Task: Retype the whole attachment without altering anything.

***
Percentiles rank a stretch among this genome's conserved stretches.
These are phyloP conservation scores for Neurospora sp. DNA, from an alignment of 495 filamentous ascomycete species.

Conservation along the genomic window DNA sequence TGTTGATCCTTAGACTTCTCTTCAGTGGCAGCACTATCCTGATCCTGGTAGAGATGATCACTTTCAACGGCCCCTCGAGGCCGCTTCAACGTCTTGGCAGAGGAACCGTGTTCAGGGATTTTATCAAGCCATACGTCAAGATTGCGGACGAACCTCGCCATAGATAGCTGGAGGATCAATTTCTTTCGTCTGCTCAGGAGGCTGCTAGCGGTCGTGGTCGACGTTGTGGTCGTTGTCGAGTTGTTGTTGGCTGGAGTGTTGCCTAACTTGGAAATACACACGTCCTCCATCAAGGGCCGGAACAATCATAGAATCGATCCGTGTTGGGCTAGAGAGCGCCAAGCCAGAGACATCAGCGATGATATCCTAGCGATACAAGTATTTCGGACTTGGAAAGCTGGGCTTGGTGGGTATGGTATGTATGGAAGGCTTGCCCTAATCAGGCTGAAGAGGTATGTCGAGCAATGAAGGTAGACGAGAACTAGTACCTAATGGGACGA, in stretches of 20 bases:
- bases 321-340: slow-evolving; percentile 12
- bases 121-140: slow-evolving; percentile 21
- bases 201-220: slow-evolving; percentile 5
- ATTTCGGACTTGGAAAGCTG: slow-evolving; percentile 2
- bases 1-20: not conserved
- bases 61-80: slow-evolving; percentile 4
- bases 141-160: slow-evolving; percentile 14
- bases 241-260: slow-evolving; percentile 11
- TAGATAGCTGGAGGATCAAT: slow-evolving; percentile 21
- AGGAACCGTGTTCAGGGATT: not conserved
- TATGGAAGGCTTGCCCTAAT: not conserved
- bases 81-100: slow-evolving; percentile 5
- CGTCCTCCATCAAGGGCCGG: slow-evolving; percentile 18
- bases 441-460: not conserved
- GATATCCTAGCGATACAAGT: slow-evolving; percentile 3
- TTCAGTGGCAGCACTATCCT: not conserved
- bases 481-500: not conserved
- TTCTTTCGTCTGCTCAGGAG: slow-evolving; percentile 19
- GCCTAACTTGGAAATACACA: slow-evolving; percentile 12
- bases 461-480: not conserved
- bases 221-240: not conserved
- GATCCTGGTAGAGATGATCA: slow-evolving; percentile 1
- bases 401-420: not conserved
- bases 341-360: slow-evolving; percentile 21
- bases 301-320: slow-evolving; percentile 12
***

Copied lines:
Percentiles rank a stretch among this genome's conserved stretches.
These are phyloP conservation scores for Neurospora sp. DNA, from an alignment of 495 filamentous ascomycete species.

Conservation along the genomic window DNA sequence TGTTGATCCTTAGACTTCTCTTCAGTGGCAGCACTATCCTGATCCTGGTAGAGATGATCACTTTCAACGGCCCCTCGAGGCCGCTTCAACGTCTTGGCAGAGGAACCGTGTTCAGGGATTTTATCAAGCCATACGTCAAGATTGCGGACGAACCTCGCCATAGATAGCTGGAGGATCAATTTCTTTCGTCTGCTCAGGAGGCTGCTAGCGGTCGTGGTCGACGTTGTGGTCGTTGTCGAGTTGTTGTTGGCTGGAGTGTTGCCTAACTTGGAAATACACACGTCCTCCATCAAGGGCCGGAACAATCATAGAATCGATCCGTGTTGGGCTAGAGAGCGCCAAGCCAGAGACATCAGCGATGATATCCTAGCGATACAAGTATTTCGGACTTGGAAAGCTGGGCTTGGTGGGTATGGTATGTATGGAAGGCTTGCCCTAATCAGGCTGAAGAGGTATGTCGAGCAATGAAGGTAGACGAGAACTAGTACCTAATGGGACGA, in stretches of 20 bases:
- bases 321-340: slow-evolving; percentile 12
- bases 121-140: slow-evolving; percentile 21
- bases 201-220: slow-evolving; percentile 5
- ATTTCGGACTTGGAAAGCTG: slow-evolving; percentile 2
- bases 1-20: not conserved
- bases 61-80: slow-evolving; percentile 4
- bases 141-160: slow-evolving; percentile 14
- bases 241-260: slow-evolving; percentile 11
- TAGATAGCTGGAGGATCAAT: slow-evolving; percentile 21
- AGGAACCGTGTTCAGGGATT: not conserved
- TATGGAAGGCTTGCCCTAAT: not conserved
- bases 81-100: slow-evolving; percentile 5
- CGTCCTCCATCAAGGGCCGG: slow-evolving; percentile 18
- bases 441-460: not conserved
- GATATCCTAGCGATACAAGT: slow-evolving; percentile 3
- TTCAGTGGCAGCACTATCCT: not conserved
- bases 481-500: not conserved
- TTCTTTCGTCTGCTCAGGAG: slow-evolving; percentile 19
- GCCTAACTTGGAAATACACA: slow-evolving; percentile 12
- bases 461-480: not conserved
- bases 221-240: not conserved
- GATCCTGGTAGAGATGATCA: slow-evolving; percentile 1
- bases 401-420: not conserved
- bases 341-360: slow-evolving; percentile 21
- bases 301-320: slow-evolving; percentile 12